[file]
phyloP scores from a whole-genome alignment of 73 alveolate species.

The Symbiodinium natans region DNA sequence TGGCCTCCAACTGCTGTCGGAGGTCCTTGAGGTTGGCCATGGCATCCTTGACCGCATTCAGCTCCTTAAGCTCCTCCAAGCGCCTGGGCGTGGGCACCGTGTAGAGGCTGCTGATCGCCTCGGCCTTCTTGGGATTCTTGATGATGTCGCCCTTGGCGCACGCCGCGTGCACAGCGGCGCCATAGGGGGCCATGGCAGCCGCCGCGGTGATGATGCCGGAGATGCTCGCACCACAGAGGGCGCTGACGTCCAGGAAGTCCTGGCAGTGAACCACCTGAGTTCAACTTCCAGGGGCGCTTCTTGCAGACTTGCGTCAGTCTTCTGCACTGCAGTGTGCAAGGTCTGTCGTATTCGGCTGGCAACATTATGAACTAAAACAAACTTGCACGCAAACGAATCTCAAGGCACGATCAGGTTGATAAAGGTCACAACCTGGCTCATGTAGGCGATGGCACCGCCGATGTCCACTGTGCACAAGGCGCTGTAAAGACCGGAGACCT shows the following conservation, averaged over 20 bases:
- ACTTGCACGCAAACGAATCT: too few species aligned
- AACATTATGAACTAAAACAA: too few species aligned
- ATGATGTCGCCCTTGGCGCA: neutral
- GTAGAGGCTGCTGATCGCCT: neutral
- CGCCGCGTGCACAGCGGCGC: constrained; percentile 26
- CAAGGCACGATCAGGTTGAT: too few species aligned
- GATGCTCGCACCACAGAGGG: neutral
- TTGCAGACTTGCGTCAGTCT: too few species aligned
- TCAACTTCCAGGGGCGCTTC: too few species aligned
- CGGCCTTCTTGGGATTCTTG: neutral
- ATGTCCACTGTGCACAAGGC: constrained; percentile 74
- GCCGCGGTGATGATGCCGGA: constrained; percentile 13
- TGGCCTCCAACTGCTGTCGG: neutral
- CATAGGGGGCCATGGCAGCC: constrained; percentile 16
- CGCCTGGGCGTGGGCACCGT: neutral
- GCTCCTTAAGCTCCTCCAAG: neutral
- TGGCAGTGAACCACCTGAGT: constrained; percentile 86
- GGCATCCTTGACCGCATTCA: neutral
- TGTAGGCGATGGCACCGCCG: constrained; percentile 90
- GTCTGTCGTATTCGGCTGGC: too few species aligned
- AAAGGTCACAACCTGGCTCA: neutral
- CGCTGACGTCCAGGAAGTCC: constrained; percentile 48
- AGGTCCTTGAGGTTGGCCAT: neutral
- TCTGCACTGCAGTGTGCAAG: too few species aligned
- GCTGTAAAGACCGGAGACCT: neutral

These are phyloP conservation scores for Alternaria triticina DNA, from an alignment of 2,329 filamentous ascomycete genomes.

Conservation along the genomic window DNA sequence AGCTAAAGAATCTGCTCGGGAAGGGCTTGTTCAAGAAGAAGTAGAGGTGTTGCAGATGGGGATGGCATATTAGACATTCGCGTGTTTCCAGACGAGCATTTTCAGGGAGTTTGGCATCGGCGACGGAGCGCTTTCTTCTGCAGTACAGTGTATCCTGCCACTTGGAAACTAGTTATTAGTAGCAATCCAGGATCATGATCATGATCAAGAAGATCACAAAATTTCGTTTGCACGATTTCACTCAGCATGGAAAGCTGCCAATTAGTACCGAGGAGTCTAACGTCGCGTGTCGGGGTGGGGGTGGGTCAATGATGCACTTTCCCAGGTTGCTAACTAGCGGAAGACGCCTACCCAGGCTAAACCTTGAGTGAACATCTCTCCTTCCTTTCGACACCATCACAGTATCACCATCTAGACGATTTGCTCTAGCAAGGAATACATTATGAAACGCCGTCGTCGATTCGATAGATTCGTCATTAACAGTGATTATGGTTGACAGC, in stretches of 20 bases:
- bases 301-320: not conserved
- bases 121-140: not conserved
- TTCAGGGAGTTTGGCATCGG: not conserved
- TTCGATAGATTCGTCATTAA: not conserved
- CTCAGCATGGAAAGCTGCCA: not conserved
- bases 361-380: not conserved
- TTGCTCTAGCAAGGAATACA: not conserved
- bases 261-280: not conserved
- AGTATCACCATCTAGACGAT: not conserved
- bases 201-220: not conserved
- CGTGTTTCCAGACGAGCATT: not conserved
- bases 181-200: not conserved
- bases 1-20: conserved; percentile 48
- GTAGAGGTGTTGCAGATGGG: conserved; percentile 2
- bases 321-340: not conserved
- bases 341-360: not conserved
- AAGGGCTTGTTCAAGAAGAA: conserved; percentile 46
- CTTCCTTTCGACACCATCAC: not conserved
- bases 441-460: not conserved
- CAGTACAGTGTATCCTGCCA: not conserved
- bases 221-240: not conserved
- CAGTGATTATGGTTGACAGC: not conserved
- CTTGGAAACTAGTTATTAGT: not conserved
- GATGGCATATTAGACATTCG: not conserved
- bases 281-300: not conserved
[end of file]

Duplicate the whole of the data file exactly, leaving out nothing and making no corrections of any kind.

phyloP scores from a whole-genome alignment of 73 alveolate species.

The Symbiodinium natans region DNA sequence TGGCCTCCAACTGCTGTCGGAGGTCCTTGAGGTTGGCCATGGCATCCTTGACCGCATTCAGCTCCTTAAGCTCCTCCAAGCGCCTGGGCGTGGGCACCGTGTAGAGGCTGCTGATCGCCTCGGCCTTCTTGGGATTCTTGATGATGTCGCCCTTGGCGCACGCCGCGTGCACAGCGGCGCCATAGGGGGCCATGGCAGCCGCCGCGGTGATGATGCCGGAGATGCTCGCACCACAGAGGGCGCTGACGTCCAGGAAGTCCTGGCAGTGAACCACCTGAGTTCAACTTCCAGGGGCGCTTCTTGCAGACTTGCGTCAGTCTTCTGCACTGCAGTGTGCAAGGTCTGTCGTATTCGGCTGGCAACATTATGAACTAAAACAAACTTGCACGCAAACGAATCTCAAGGCACGATCAGGTTGATAAAGGTCACAACCTGGCTCATGTAGGCGATGGCACCGCCGATGTCCACTGTGCACAAGGCGCTGTAAAGACCGGAGACCT shows the following conservation, averaged over 20 bases:
- ACTTGCACGCAAACGAATCT: too few species aligned
- AACATTATGAACTAAAACAA: too few species aligned
- ATGATGTCGCCCTTGGCGCA: neutral
- GTAGAGGCTGCTGATCGCCT: neutral
- CGCCGCGTGCACAGCGGCGC: constrained; percentile 26
- CAAGGCACGATCAGGTTGAT: too few species aligned
- GATGCTCGCACCACAGAGGG: neutral
- TTGCAGACTTGCGTCAGTCT: too few species aligned
- TCAACTTCCAGGGGCGCTTC: too few species aligned
- CGGCCTTCTTGGGATTCTTG: neutral
- ATGTCCACTGTGCACAAGGC: constrained; percentile 74
- GCCGCGGTGATGATGCCGGA: constrained; percentile 13
- TGGCCTCCAACTGCTGTCGG: neutral
- CATAGGGGGCCATGGCAGCC: constrained; percentile 16
- CGCCTGGGCGTGGGCACCGT: neutral
- GCTCCTTAAGCTCCTCCAAG: neutral
- TGGCAGTGAACCACCTGAGT: constrained; percentile 86
- GGCATCCTTGACCGCATTCA: neutral
- TGTAGGCGATGGCACCGCCG: constrained; percentile 90
- GTCTGTCGTATTCGGCTGGC: too few species aligned
- AAAGGTCACAACCTGGCTCA: neutral
- CGCTGACGTCCAGGAAGTCC: constrained; percentile 48
- AGGTCCTTGAGGTTGGCCAT: neutral
- TCTGCACTGCAGTGTGCAAG: too few species aligned
- GCTGTAAAGACCGGAGACCT: neutral

These are phyloP conservation scores for Alternaria triticina DNA, from an alignment of 2,329 filamentous ascomycete genomes.

Conservation along the genomic window DNA sequence AGCTAAAGAATCTGCTCGGGAAGGGCTTGTTCAAGAAGAAGTAGAGGTGTTGCAGATGGGGATGGCATATTAGACATTCGCGTGTTTCCAGACGAGCATTTTCAGGGAGTTTGGCATCGGCGACGGAGCGCTTTCTTCTGCAGTACAGTGTATCCTGCCACTTGGAAACTAGTTATTAGTAGCAATCCAGGATCATGATCATGATCAAGAAGATCACAAAATTTCGTTTGCACGATTTCACTCAGCATGGAAAGCTGCCAATTAGTACCGAGGAGTCTAACGTCGCGTGTCGGGGTGGGGGTGGGTCAATGATGCACTTTCCCAGGTTGCTAACTAGCGGAAGACGCCTACCCAGGCTAAACCTTGAGTGAACATCTCTCCTTCCTTTCGACACCATCACAGTATCACCATCTAGACGATTTGCTCTAGCAAGGAATACATTATGAAACGCCGTCGTCGATTCGATAGATTCGTCATTAACAGTGATTATGGTTGACAGC, in stretches of 20 bases:
- bases 301-320: not conserved
- bases 121-140: not conserved
- TTCAGGGAGTTTGGCATCGG: not conserved
- TTCGATAGATTCGTCATTAA: not conserved
- CTCAGCATGGAAAGCTGCCA: not conserved
- bases 361-380: not conserved
- TTGCTCTAGCAAGGAATACA: not conserved
- bases 261-280: not conserved
- AGTATCACCATCTAGACGAT: not conserved
- bases 201-220: not conserved
- CGTGTTTCCAGACGAGCATT: not conserved
- bases 181-200: not conserved
- bases 1-20: conserved; percentile 48
- GTAGAGGTGTTGCAGATGGG: conserved; percentile 2
- bases 321-340: not conserved
- bases 341-360: not conserved
- AAGGGCTTGTTCAAGAAGAA: conserved; percentile 46
- CTTCCTTTCGACACCATCAC: not conserved
- bases 441-460: not conserved
- CAGTACAGTGTATCCTGCCA: not conserved
- bases 221-240: not conserved
- CAGTGATTATGGTTGACAGC: not conserved
- CTTGGAAACTAGTTATTAGT: not conserved
- GATGGCATATTAGACATTCG: not conserved
- bases 281-300: not conserved